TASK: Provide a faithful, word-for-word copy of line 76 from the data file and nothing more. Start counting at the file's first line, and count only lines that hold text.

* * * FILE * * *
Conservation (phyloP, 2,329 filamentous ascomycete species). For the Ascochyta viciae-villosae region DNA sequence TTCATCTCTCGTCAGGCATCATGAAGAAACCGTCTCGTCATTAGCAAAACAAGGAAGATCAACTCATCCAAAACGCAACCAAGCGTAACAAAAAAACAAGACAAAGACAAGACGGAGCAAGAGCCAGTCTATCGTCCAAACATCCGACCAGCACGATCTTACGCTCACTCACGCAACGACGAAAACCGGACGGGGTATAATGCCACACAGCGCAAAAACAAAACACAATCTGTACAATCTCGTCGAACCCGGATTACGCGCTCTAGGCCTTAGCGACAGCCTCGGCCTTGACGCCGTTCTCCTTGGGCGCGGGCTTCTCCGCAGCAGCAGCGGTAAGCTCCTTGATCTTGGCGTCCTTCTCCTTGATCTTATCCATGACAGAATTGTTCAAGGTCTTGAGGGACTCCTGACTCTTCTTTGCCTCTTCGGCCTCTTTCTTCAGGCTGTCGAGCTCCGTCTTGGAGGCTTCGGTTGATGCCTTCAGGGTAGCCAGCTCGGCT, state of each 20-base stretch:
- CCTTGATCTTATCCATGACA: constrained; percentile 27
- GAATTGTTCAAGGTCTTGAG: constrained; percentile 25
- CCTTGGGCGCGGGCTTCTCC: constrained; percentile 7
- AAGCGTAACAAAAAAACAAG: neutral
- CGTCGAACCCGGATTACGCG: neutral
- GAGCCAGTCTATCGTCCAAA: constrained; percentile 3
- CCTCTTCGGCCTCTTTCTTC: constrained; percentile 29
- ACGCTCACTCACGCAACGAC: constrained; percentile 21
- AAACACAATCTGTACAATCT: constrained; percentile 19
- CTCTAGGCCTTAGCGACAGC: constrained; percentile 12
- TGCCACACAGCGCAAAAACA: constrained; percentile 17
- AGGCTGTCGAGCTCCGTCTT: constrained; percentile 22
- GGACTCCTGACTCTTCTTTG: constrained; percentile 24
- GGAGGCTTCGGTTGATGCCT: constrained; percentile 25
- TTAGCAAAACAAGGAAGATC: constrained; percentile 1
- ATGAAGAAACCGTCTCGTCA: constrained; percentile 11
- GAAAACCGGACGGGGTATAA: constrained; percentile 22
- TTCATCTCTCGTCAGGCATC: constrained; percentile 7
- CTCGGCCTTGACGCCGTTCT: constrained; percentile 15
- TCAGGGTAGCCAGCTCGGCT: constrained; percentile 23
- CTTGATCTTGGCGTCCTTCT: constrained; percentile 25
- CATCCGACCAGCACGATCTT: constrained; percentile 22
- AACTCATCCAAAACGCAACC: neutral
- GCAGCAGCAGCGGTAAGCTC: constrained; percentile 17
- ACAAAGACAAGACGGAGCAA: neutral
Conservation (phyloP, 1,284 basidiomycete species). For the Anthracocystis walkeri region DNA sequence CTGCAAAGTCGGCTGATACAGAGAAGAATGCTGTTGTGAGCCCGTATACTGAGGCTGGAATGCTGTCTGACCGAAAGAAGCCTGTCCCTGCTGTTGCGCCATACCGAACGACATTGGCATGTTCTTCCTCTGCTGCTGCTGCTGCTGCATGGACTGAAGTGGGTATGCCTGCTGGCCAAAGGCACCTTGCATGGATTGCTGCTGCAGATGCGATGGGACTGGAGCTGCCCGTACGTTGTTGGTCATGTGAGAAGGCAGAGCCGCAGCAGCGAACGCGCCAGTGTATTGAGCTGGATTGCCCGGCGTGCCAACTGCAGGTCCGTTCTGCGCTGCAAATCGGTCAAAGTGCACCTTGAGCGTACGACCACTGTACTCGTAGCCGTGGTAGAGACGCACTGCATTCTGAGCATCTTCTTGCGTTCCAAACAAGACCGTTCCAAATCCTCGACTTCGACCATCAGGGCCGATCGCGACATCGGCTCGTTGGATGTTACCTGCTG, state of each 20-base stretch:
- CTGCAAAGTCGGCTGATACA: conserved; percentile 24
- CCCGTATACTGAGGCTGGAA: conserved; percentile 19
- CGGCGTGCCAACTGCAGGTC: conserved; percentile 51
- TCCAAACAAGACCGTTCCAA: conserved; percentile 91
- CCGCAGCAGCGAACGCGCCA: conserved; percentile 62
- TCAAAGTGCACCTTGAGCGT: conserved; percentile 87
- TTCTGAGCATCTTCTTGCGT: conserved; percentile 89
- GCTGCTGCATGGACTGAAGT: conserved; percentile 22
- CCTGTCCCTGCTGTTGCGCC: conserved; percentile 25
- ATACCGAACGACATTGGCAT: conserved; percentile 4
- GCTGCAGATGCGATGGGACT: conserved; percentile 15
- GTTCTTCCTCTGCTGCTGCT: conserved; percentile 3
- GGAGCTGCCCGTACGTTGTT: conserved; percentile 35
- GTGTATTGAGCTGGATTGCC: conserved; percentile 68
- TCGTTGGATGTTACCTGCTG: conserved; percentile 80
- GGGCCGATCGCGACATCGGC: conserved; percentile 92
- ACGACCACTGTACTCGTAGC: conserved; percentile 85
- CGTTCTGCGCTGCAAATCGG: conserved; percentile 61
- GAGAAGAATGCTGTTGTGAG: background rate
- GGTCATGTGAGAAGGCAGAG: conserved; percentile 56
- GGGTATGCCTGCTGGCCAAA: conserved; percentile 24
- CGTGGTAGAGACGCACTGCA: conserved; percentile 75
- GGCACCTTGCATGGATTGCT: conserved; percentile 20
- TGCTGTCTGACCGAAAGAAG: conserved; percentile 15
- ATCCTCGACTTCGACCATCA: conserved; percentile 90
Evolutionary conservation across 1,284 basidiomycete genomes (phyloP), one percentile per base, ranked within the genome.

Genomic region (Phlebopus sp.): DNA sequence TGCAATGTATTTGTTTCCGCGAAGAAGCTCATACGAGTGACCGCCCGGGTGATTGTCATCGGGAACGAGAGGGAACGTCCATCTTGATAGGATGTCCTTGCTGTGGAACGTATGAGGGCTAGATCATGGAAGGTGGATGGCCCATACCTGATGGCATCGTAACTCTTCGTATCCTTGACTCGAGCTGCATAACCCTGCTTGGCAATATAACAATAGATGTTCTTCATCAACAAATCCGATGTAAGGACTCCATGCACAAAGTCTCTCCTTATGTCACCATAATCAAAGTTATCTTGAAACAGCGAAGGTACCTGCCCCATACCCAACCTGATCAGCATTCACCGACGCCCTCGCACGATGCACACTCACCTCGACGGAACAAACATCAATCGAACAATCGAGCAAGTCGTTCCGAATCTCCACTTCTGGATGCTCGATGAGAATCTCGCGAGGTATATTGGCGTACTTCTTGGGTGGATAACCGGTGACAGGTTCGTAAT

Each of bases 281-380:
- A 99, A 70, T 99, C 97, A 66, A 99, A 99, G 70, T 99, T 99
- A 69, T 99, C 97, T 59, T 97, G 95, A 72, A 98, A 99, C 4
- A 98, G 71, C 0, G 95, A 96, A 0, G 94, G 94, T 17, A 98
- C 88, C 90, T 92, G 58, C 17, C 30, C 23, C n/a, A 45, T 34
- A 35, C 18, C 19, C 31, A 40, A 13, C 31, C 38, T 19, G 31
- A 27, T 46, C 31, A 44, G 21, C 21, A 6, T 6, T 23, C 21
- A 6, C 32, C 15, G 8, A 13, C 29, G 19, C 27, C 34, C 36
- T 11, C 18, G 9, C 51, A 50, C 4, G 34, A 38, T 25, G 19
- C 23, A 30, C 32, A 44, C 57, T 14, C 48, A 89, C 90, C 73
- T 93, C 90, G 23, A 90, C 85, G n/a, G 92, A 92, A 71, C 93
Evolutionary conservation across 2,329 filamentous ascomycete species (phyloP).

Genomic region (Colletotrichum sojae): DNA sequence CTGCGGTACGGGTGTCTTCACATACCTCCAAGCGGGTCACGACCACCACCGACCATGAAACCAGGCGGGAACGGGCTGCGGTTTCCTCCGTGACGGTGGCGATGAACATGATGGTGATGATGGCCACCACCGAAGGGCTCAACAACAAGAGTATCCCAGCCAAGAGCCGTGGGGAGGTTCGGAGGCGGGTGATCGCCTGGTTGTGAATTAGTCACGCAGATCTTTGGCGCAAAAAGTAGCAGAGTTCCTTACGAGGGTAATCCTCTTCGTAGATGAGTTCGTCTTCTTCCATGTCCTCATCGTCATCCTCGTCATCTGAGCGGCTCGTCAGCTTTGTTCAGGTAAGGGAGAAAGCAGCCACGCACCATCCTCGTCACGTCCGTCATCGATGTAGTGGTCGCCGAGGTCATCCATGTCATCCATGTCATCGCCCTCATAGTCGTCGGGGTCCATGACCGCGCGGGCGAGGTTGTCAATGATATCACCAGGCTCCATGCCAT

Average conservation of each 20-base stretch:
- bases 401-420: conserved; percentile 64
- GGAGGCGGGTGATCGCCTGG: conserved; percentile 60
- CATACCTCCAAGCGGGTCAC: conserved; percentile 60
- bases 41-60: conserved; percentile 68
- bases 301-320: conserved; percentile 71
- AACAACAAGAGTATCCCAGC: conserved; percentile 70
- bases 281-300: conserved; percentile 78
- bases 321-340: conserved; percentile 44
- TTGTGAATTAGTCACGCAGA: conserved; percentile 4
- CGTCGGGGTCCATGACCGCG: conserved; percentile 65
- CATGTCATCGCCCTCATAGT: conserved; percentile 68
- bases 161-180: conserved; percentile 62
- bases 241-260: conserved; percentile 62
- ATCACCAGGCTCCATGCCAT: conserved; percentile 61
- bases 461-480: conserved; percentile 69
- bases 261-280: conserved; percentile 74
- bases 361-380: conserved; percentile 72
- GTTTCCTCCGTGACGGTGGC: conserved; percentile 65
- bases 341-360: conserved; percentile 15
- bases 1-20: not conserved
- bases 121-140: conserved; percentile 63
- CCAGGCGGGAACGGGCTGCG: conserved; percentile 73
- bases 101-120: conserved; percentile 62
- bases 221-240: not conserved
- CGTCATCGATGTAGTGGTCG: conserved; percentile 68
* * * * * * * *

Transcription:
- bases 321-340: conserved; percentile 44